People with diabetes often switch to sugar-free products if they want to indulge a craving. For example, they might try sugar-free cookies or diet products that are made especially for diabetics or contain no added sugars. Based on that concept, switching to drinking Diet Coke might seem like the best choice. However, diabetics need to consider certain things before trying diet sodas.
Diet Coke Ingredients
Diet Coke contains two sweeteners: aspartame and acesulfame-K, also known as acesulfame potassium. Diet Coke also contains artificial colorings and flavorings that have no effect on blood sugar.
Blood Sugar Reactions
Both sweeteners used in Diet Coke are considered safe for diabetes, according to Mayo Clinic. However, while the artificial sweeteners won't raise blood sugar, the caffeine in it might. A 2004 study led by researchers at Duke University showed that caffeine consumption can increase blood sugar levels by up to 8 percent. Scientists are not sure why caffeine has this effect on glucose but are still recommending diabetic patients cut down their caffeine consumption as much as possible.
Although the sweeteners in Diet Coke don't directly affect blood sugar levels, they can still lead to other problems. According to the Harvard School of Public Health, the sweet taste of Diet Coke can confuse your brain. In normal circumstances, sweet foods have lots of calories. When you drink diet soda, your brain is expecting you to consume calories. When you don't, your hunger will increase, forcing you to eat more to make up for the calories your brain is expecting. The cravings for extra food can be cravings for carbohydrates as well, which would affect your blood sugar. So indirectly, Diet Coke can affect your glucose if you don't pay attention and give in to the cravings.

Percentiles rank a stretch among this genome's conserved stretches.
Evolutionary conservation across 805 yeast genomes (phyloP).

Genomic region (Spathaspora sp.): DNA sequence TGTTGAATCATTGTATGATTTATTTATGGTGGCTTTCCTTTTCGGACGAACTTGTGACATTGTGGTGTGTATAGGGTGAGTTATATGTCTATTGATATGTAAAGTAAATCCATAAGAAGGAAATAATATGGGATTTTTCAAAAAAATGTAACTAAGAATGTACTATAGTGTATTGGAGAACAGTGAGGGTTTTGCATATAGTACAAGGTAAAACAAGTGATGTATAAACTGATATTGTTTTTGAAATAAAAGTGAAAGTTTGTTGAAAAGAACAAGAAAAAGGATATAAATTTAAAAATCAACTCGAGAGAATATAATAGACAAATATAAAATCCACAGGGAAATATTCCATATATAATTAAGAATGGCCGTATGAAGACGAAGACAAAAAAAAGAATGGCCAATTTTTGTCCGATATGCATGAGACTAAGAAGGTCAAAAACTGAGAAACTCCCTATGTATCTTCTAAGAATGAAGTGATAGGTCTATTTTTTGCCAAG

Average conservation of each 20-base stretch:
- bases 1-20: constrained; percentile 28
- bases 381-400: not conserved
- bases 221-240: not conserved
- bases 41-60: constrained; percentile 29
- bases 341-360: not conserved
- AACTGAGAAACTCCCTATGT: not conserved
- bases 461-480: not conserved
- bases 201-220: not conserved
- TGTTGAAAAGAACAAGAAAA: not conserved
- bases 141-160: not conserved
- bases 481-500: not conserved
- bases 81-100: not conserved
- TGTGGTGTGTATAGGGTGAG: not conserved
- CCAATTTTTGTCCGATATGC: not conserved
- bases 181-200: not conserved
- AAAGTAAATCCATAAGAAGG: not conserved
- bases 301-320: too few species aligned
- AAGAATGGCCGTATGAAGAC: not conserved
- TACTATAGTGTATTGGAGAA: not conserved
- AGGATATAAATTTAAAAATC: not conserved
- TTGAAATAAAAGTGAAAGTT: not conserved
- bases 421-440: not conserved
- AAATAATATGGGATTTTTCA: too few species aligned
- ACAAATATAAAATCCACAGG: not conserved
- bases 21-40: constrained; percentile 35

Compared to regular Coca Cola and other soft drinks, Diet Coke is a better choice. Artificial sweeteners contain no carbs and provide no calories to the diet. If you regularly drink regular soda, switching to diet can help you lose weight. This in turn will help your blood sugar levels, as obesity worsens diabetes and its symptoms. Experts at the Harvard School of Public Health emphasize that sodas, both diet and regular, should be occasional treats and not a replacement for your daily intake of water.